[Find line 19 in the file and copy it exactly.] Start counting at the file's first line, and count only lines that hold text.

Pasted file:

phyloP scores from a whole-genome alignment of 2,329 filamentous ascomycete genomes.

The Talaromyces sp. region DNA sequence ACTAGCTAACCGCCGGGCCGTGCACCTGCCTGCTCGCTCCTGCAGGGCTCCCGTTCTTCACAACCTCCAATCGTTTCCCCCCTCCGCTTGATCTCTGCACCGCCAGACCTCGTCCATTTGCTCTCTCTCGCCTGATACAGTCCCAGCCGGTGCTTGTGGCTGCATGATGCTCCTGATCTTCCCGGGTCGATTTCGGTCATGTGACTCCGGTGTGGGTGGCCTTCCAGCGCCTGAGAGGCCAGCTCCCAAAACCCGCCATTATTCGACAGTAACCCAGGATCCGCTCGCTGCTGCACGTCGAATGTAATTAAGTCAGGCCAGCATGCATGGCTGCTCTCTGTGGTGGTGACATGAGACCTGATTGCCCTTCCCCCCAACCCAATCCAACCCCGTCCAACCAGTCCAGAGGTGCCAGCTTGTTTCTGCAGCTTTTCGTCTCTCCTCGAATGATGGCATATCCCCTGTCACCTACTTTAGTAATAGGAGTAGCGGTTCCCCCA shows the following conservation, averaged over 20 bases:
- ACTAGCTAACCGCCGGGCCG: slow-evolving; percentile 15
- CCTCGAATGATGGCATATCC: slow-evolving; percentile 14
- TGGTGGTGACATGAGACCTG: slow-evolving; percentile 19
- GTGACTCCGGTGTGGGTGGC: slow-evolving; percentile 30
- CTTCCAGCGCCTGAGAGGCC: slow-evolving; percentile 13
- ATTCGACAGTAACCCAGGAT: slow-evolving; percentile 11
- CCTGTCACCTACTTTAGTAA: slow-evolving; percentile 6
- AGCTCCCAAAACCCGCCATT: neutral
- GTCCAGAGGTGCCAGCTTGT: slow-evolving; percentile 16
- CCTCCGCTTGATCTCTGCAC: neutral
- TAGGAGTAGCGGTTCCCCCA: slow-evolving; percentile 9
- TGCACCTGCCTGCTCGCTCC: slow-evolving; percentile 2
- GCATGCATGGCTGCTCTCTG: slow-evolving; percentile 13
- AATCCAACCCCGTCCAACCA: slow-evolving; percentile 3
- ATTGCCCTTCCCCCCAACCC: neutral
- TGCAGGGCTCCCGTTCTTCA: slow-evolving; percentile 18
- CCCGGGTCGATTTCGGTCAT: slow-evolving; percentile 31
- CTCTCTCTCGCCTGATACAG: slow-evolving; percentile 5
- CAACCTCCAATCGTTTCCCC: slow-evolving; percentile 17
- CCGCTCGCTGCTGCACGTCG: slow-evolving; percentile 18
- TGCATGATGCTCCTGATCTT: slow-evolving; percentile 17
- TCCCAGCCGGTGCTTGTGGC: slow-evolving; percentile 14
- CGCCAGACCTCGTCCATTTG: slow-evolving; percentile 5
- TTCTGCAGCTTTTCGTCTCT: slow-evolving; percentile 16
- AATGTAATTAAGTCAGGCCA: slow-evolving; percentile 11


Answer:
- CCCGGGTCGATTTCGGTCAT: slow-evolving; percentile 31